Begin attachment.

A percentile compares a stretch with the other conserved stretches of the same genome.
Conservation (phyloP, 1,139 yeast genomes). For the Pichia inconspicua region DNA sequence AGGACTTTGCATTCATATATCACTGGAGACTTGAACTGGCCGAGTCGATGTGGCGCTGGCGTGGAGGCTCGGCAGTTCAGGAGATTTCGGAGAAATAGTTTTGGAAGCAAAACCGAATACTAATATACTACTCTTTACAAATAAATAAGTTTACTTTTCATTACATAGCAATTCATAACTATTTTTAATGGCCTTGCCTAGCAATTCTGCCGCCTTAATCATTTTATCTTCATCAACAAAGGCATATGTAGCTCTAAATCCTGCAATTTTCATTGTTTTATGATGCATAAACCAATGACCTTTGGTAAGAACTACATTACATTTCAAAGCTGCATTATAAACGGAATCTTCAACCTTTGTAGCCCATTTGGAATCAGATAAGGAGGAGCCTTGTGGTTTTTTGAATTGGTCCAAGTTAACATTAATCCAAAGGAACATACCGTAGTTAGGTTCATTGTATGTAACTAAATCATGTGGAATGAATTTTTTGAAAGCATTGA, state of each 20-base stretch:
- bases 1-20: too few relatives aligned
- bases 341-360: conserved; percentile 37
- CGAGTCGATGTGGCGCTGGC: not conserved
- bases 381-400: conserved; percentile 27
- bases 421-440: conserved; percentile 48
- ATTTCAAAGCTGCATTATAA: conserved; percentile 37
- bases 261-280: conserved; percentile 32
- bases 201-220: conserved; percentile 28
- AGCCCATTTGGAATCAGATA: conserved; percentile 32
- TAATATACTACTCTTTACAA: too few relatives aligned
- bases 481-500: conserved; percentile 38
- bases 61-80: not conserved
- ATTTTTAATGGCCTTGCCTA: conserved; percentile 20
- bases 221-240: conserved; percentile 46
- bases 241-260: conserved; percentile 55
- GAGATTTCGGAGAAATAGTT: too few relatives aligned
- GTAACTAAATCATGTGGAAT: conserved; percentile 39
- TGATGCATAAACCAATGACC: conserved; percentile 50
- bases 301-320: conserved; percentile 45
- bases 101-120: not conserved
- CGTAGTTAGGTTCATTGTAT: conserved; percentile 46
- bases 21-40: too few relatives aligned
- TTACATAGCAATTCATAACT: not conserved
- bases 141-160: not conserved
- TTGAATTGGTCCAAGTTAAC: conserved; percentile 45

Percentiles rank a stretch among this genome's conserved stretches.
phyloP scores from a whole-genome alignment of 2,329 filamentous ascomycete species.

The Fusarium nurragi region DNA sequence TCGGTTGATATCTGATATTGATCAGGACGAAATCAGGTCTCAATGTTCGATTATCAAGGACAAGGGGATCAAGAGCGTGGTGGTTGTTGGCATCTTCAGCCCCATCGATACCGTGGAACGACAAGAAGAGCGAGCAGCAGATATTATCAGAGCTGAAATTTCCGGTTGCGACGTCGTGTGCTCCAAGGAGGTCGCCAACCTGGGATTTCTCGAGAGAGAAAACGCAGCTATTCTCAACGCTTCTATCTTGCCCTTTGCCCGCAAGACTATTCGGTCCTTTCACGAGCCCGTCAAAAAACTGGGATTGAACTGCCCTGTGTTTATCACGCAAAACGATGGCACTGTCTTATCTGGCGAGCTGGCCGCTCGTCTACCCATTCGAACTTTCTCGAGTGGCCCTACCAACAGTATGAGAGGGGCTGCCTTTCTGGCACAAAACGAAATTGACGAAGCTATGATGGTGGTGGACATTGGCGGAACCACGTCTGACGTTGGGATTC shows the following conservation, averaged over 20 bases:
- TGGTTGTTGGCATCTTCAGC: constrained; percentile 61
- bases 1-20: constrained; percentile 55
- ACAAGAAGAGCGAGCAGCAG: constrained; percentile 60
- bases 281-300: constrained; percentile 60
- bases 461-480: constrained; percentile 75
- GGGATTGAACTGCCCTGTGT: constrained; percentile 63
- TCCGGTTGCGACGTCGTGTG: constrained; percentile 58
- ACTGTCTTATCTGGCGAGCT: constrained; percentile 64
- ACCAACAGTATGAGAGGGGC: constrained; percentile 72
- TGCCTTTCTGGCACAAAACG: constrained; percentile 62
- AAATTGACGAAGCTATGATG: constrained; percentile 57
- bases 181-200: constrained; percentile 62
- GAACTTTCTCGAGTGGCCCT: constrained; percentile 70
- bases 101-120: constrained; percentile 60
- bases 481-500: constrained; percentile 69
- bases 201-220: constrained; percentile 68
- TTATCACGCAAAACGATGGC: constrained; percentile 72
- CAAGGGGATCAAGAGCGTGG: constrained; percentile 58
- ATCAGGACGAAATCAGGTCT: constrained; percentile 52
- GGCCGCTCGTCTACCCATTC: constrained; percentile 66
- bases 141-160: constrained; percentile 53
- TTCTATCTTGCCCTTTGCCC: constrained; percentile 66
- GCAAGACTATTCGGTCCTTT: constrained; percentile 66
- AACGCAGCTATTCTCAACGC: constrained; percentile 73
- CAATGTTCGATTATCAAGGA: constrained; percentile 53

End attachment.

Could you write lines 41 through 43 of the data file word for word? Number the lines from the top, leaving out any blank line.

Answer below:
- AAATTGACGAAGCTATGATG: constrained; percentile 57
- bases 181-200: constrained; percentile 62
- GAACTTTCTCGAGTGGCCCT: constrained; percentile 70